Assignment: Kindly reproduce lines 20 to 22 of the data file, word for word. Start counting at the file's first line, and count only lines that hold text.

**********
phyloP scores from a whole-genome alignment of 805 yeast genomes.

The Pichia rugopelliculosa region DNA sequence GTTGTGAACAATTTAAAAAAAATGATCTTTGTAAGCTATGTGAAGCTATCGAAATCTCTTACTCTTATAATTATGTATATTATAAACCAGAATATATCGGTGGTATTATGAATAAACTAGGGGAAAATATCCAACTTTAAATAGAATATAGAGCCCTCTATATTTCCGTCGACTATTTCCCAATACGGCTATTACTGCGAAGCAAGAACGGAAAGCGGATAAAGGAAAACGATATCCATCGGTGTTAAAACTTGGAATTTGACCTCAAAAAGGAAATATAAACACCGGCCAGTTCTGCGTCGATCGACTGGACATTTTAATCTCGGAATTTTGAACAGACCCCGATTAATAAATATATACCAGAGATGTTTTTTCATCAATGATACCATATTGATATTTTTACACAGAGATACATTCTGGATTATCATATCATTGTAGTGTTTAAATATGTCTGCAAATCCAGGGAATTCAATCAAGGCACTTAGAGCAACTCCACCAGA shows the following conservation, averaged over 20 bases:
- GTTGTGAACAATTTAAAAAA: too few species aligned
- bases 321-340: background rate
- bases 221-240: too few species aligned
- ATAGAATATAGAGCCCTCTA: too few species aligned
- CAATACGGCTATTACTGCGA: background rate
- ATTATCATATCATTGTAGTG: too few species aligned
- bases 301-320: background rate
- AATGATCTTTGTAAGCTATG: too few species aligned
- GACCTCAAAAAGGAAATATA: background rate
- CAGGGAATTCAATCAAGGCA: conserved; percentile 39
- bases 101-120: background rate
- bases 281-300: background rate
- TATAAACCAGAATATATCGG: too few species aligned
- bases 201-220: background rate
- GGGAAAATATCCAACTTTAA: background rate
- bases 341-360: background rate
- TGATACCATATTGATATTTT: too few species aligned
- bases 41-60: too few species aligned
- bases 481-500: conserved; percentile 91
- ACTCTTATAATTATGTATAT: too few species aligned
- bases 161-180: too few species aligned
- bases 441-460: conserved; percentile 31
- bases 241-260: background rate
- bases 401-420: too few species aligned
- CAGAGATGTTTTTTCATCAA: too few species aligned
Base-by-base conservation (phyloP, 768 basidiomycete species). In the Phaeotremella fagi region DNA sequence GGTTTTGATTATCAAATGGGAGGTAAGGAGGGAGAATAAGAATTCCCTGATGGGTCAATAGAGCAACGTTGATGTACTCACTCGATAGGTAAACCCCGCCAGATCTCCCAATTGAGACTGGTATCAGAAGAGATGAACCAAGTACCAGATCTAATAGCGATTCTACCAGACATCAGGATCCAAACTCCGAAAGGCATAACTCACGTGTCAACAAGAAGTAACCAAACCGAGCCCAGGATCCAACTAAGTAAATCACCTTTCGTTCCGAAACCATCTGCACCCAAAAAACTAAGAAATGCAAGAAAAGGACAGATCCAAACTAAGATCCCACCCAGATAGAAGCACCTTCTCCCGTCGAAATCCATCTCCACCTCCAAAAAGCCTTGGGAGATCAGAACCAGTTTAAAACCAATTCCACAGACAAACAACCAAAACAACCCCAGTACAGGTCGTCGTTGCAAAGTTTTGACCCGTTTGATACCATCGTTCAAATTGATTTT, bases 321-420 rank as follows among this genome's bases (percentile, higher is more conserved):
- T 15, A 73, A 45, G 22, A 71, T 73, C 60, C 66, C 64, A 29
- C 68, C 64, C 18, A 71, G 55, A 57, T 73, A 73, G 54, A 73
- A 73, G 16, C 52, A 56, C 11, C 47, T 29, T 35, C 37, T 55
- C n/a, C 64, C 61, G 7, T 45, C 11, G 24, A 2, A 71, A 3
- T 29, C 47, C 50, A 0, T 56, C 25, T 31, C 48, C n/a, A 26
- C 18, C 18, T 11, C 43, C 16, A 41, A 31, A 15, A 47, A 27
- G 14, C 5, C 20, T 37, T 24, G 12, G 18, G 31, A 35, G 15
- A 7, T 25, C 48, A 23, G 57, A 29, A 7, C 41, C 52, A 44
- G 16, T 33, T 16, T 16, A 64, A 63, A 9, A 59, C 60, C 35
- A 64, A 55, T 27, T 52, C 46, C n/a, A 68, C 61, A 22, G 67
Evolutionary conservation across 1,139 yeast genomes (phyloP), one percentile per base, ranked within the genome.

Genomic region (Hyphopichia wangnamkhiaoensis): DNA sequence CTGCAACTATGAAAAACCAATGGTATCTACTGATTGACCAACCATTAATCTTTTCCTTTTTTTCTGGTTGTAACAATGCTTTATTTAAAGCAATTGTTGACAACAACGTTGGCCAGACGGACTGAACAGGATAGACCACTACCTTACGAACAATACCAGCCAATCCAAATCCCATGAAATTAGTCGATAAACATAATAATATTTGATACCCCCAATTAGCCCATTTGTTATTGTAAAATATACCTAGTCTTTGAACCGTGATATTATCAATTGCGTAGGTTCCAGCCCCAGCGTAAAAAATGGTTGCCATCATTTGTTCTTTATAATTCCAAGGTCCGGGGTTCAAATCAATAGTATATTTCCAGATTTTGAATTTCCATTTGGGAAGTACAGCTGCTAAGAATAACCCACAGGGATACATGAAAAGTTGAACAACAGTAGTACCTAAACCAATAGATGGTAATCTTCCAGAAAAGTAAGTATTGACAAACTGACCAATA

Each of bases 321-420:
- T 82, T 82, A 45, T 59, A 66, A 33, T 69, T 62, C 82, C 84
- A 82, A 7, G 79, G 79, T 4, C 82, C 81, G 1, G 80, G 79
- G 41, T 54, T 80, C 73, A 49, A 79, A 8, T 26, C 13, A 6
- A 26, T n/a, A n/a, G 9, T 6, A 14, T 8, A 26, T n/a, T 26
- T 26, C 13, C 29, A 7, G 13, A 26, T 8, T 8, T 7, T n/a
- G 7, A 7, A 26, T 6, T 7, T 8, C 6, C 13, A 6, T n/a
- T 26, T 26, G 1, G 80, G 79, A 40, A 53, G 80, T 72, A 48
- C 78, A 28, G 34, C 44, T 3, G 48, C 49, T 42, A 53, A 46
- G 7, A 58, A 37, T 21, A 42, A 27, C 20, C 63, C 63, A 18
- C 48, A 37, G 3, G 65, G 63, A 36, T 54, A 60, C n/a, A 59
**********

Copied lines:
- bases 41-60: too few species aligned
- bases 481-500: conserved; percentile 91
- ACTCTTATAATTATGTATAT: too few species aligned